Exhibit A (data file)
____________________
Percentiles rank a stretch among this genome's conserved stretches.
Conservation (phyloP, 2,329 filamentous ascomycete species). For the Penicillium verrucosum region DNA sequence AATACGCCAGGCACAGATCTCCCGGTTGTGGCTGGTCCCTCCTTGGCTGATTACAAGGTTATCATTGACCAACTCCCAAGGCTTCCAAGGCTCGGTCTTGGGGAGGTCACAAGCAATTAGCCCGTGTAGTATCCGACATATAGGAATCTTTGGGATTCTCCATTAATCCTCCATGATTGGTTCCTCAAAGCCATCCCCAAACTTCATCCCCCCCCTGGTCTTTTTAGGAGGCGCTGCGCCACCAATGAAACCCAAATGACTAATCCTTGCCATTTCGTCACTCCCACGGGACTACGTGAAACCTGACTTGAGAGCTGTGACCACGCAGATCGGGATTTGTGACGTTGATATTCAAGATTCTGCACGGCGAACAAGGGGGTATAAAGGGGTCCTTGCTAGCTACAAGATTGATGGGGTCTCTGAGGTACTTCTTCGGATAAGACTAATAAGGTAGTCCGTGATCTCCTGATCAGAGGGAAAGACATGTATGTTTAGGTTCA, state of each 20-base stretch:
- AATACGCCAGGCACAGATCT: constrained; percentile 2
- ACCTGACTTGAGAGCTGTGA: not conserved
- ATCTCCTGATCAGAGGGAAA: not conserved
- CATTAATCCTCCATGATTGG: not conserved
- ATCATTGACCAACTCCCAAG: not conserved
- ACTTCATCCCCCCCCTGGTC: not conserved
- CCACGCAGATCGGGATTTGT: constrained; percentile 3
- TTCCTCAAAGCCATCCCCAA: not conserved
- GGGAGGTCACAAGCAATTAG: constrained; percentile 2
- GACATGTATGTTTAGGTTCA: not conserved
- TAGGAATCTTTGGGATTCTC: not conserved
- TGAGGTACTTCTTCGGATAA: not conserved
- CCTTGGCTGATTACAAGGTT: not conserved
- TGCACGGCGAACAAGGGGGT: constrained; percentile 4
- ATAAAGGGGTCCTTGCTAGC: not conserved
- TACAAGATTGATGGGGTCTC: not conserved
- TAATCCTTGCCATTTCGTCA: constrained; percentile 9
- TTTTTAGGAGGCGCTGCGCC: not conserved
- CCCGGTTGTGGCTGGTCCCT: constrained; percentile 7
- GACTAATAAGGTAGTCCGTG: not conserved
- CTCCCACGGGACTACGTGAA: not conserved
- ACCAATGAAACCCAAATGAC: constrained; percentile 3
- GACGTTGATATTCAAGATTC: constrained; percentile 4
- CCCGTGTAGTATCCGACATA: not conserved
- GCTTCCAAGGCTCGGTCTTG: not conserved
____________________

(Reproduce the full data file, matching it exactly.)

Percentiles rank a stretch among this genome's conserved stretches.
Conservation (phyloP, 2,329 filamentous ascomycete species). For the Penicillium verrucosum region DNA sequence AATACGCCAGGCACAGATCTCCCGGTTGTGGCTGGTCCCTCCTTGGCTGATTACAAGGTTATCATTGACCAACTCCCAAGGCTTCCAAGGCTCGGTCTTGGGGAGGTCACAAGCAATTAGCCCGTGTAGTATCCGACATATAGGAATCTTTGGGATTCTCCATTAATCCTCCATGATTGGTTCCTCAAAGCCATCCCCAAACTTCATCCCCCCCCTGGTCTTTTTAGGAGGCGCTGCGCCACCAATGAAACCCAAATGACTAATCCTTGCCATTTCGTCACTCCCACGGGACTACGTGAAACCTGACTTGAGAGCTGTGACCACGCAGATCGGGATTTGTGACGTTGATATTCAAGATTCTGCACGGCGAACAAGGGGGTATAAAGGGGTCCTTGCTAGCTACAAGATTGATGGGGTCTCTGAGGTACTTCTTCGGATAAGACTAATAAGGTAGTCCGTGATCTCCTGATCAGAGGGAAAGACATGTATGTTTAGGTTCA, state of each 20-base stretch:
- AATACGCCAGGCACAGATCT: constrained; percentile 2
- ACCTGACTTGAGAGCTGTGA: not conserved
- ATCTCCTGATCAGAGGGAAA: not conserved
- CATTAATCCTCCATGATTGG: not conserved
- ATCATTGACCAACTCCCAAG: not conserved
- ACTTCATCCCCCCCCTGGTC: not conserved
- CCACGCAGATCGGGATTTGT: constrained; percentile 3
- TTCCTCAAAGCCATCCCCAA: not conserved
- GGGAGGTCACAAGCAATTAG: constrained; percentile 2
- GACATGTATGTTTAGGTTCA: not conserved
- TAGGAATCTTTGGGATTCTC: not conserved
- TGAGGTACTTCTTCGGATAA: not conserved
- CCTTGGCTGATTACAAGGTT: not conserved
- TGCACGGCGAACAAGGGGGT: constrained; percentile 4
- ATAAAGGGGTCCTTGCTAGC: not conserved
- TACAAGATTGATGGGGTCTC: not conserved
- TAATCCTTGCCATTTCGTCA: constrained; percentile 9
- TTTTTAGGAGGCGCTGCGCC: not conserved
- CCCGGTTGTGGCTGGTCCCT: constrained; percentile 7
- GACTAATAAGGTAGTCCGTG: not conserved
- CTCCCACGGGACTACGTGAA: not conserved
- ACCAATGAAACCCAAATGAC: constrained; percentile 3
- GACGTTGATATTCAAGATTC: constrained; percentile 4
- CCCGTGTAGTATCCGACATA: not conserved
- GCTTCCAAGGCTCGGTCTTG: not conserved